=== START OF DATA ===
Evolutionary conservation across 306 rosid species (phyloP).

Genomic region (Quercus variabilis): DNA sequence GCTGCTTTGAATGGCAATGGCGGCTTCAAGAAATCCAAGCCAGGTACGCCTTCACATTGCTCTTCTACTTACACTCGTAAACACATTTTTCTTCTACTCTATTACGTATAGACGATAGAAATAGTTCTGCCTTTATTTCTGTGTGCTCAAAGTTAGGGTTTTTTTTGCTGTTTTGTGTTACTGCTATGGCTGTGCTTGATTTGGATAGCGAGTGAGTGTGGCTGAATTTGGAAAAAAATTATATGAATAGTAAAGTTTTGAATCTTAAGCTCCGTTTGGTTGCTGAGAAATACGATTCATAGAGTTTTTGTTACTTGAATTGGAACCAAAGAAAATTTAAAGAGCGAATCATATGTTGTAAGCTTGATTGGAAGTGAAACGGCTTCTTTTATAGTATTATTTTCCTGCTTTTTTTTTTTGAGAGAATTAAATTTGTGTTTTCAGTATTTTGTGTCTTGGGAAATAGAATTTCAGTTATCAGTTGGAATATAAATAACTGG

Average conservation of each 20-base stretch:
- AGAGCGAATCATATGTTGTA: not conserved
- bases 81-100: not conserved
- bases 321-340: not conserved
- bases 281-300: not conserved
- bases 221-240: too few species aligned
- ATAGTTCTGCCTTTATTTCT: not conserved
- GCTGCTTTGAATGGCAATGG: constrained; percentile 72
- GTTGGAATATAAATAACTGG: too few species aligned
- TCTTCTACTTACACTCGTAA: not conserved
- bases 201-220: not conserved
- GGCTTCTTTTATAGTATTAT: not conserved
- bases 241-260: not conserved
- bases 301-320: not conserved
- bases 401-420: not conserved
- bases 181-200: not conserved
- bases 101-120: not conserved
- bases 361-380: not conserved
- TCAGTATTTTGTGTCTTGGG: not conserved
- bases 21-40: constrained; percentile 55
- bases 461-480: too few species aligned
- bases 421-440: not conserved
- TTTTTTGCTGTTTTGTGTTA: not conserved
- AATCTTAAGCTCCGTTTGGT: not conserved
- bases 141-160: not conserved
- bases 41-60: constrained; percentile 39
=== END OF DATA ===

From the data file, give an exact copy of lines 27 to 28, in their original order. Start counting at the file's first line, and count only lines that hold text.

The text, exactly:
- bases 141-160: not conserved
- bases 41-60: constrained; percentile 39